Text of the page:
Michael Seery explores how we might include meaningful writing assignments in our curriculum
One of the things I’ve been interested in recently (especially now as I trawl through hundreds of exam scripts!) is how our students write; or more precisely, what opportunities we give our students to develop their writing skills. I’m currently reading the literature on this, and it turns out there is quite a lot of work done on the topic of student writing in chemistry.
First though: a question. How do we currently integrate academic writing into our curriculum? A common assignment is often to get students to summarise a scientific article in order to develop their writing skills. There is a useful resource on Learn Chemistry for this very purpose.1 While these kind of assignments are well intentioned (I use them myself) they have, in my opinion, both practical and design flaws. The practical flaw is that if they are to be useful, a substantial amount of time is required to read and offer feedback on these articles. Such feedback is on draft work, meaning that there are at least two correction cycles. Even with the best intentions, it is challenging to find that time! I’ve tried getting students to write drafts for each other, based on the argument that if they write with the aim of trying to explain (instead of trying to get marks), the quality is better. But although this can result in better quality drafts, the feedback requirements are still significant.
The design flaw with this assignment is that it is really two assignments in one. We are asking students to read and understand the content of a scientific article (writing to learn), and then write about it (learning to write). There is a conflict in what the purpose of the assignment is. While it may be attractive to give students an interesting article to work on, I think for the purpose of learning to write, it is better to ask them to write about some chemistry that they already understand.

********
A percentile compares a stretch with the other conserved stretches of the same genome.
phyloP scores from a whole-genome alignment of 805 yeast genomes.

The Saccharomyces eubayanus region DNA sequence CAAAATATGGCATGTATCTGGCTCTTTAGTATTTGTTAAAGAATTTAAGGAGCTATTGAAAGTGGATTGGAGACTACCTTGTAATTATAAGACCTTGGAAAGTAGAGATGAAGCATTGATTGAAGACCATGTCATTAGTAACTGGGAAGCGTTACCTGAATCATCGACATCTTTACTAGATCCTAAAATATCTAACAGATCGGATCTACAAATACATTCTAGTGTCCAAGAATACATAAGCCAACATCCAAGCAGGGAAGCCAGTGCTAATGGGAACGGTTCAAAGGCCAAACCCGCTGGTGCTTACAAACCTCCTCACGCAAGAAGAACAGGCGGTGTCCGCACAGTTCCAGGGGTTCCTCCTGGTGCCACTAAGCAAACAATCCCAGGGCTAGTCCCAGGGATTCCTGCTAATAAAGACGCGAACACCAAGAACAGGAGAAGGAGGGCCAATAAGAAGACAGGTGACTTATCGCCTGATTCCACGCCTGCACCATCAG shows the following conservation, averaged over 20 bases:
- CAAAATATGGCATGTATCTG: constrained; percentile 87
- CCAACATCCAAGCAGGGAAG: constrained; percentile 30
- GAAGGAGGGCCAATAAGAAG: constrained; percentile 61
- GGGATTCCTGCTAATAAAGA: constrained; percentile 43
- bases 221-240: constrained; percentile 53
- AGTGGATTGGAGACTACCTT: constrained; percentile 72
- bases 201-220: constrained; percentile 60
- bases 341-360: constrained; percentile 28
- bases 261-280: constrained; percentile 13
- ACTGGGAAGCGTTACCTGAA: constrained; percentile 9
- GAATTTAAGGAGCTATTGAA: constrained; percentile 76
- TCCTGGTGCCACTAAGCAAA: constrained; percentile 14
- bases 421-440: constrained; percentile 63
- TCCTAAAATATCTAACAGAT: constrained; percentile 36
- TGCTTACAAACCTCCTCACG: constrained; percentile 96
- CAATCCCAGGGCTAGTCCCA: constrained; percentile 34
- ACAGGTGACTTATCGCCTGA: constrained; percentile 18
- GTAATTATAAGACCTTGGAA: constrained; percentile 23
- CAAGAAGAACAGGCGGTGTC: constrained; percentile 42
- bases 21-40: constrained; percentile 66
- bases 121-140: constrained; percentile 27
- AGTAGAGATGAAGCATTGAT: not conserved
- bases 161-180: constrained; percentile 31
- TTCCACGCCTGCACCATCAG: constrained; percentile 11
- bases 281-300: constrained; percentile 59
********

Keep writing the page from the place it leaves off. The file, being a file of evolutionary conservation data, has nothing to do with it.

Using the Lab Report
Of course most of the writing chemistry students do is in the form of laboratory reports. As there is already a lot of time invested in these in terms of feedback, the focus on integrating academic writing in the curriculum should be on what we can do with the traditional lab report. This is the very topic that Moskovitz and Kellogg approach in their article in Science.2 They argue that a requirement that the laboratory report mimics the traditional research report is pedagogically unsound, because students are not in a position to place their results in the context of their own research agenda (the typical introduction in a research report) and as they are usually provided with a procedure, it is “a sham” to ask them to write their own. What students do have, Moskovitz and Kellogg argue, is lots of data from their experiment. Therefore an authentic writing exercise would be to allow them to use this data to argue a point of view based on their findings. They illustrate this with an example where some students in a class group had contaminated reagents, but no-one knows who had them. The report then becomes more about writing a convincing argument. They propose that the lab report be just one page long, which would begin with the main claim, followed by relevant experimental data and an argument justifying their claim. Thus they have to decide which data to include to justify their claim, discussing this in the accompanying text.
This kind of approach appears to be a sensible strategy to begin to include meaningful writing assignments into the curriculum. I’d be very interested to hear opinions on this or other ideas which allow students to develop their writing skills.
Image Credit: "Editing a paper" - nics_events on Flickr
- Learn Chemistry, Communicating Chemistry: New Chemist article, http://www.rsc.org/learn-chemistry/resource/res00001225/new-chemist-article.
- C. Moskovitz and D. Kellogg, Inquiry-Based Writing in the Laboratory Course, Science, 2011, 332(6032), 919-920.
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